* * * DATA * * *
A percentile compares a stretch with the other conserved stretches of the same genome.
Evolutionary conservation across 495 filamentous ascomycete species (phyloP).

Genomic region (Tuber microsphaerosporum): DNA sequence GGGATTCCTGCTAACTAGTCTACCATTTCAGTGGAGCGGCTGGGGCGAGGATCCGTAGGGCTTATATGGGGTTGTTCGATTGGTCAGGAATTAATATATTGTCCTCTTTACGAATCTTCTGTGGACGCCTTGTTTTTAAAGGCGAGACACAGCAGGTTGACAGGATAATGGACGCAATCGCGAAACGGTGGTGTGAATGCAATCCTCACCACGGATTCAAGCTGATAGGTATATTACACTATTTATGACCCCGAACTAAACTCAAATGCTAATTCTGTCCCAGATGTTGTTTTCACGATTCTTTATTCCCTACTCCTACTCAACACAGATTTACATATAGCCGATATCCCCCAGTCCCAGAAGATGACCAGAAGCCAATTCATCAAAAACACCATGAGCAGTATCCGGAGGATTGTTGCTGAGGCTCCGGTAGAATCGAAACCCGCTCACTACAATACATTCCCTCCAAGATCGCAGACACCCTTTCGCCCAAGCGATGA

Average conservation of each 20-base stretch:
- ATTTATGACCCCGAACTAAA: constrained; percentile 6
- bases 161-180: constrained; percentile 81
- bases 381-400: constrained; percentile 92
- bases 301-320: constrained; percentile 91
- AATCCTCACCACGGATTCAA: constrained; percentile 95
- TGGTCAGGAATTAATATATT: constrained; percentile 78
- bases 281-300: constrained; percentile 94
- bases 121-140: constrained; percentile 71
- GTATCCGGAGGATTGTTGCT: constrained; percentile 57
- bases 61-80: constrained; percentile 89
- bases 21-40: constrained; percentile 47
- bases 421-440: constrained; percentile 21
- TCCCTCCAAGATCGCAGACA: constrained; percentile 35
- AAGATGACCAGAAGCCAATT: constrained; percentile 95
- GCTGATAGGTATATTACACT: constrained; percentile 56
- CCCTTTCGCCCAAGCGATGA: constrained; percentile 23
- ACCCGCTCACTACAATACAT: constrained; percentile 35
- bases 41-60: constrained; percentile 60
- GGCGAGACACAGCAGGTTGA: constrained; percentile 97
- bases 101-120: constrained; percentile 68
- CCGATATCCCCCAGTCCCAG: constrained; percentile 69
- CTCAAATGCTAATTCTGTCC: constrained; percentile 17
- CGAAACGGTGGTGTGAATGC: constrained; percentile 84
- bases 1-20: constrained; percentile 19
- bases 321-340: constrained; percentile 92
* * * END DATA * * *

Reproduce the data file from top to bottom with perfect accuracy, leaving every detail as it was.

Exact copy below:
A percentile compares a stretch with the other conserved stretches of the same genome.
Evolutionary conservation across 495 filamentous ascomycete species (phyloP).

Genomic region (Tuber microsphaerosporum): DNA sequence GGGATTCCTGCTAACTAGTCTACCATTTCAGTGGAGCGGCTGGGGCGAGGATCCGTAGGGCTTATATGGGGTTGTTCGATTGGTCAGGAATTAATATATTGTCCTCTTTACGAATCTTCTGTGGACGCCTTGTTTTTAAAGGCGAGACACAGCAGGTTGACAGGATAATGGACGCAATCGCGAAACGGTGGTGTGAATGCAATCCTCACCACGGATTCAAGCTGATAGGTATATTACACTATTTATGACCCCGAACTAAACTCAAATGCTAATTCTGTCCCAGATGTTGTTTTCACGATTCTTTATTCCCTACTCCTACTCAACACAGATTTACATATAGCCGATATCCCCCAGTCCCAGAAGATGACCAGAAGCCAATTCATCAAAAACACCATGAGCAGTATCCGGAGGATTGTTGCTGAGGCTCCGGTAGAATCGAAACCCGCTCACTACAATACATTCCCTCCAAGATCGCAGACACCCTTTCGCCCAAGCGATGA

Average conservation of each 20-base stretch:
- ATTTATGACCCCGAACTAAA: constrained; percentile 6
- bases 161-180: constrained; percentile 81
- bases 381-400: constrained; percentile 92
- bases 301-320: constrained; percentile 91
- AATCCTCACCACGGATTCAA: constrained; percentile 95
- TGGTCAGGAATTAATATATT: constrained; percentile 78
- bases 281-300: constrained; percentile 94
- bases 121-140: constrained; percentile 71
- GTATCCGGAGGATTGTTGCT: constrained; percentile 57
- bases 61-80: constrained; percentile 89
- bases 21-40: constrained; percentile 47
- bases 421-440: constrained; percentile 21
- TCCCTCCAAGATCGCAGACA: constrained; percentile 35
- AAGATGACCAGAAGCCAATT: constrained; percentile 95
- GCTGATAGGTATATTACACT: constrained; percentile 56
- CCCTTTCGCCCAAGCGATGA: constrained; percentile 23
- ACCCGCTCACTACAATACAT: constrained; percentile 35
- bases 41-60: constrained; percentile 60
- GGCGAGACACAGCAGGTTGA: constrained; percentile 97
- bases 101-120: constrained; percentile 68
- CCGATATCCCCCAGTCCCAG: constrained; percentile 69
- CTCAAATGCTAATTCTGTCC: constrained; percentile 17
- CGAAACGGTGGTGTGAATGC: constrained; percentile 84
- bases 1-20: constrained; percentile 19
- bases 321-340: constrained; percentile 92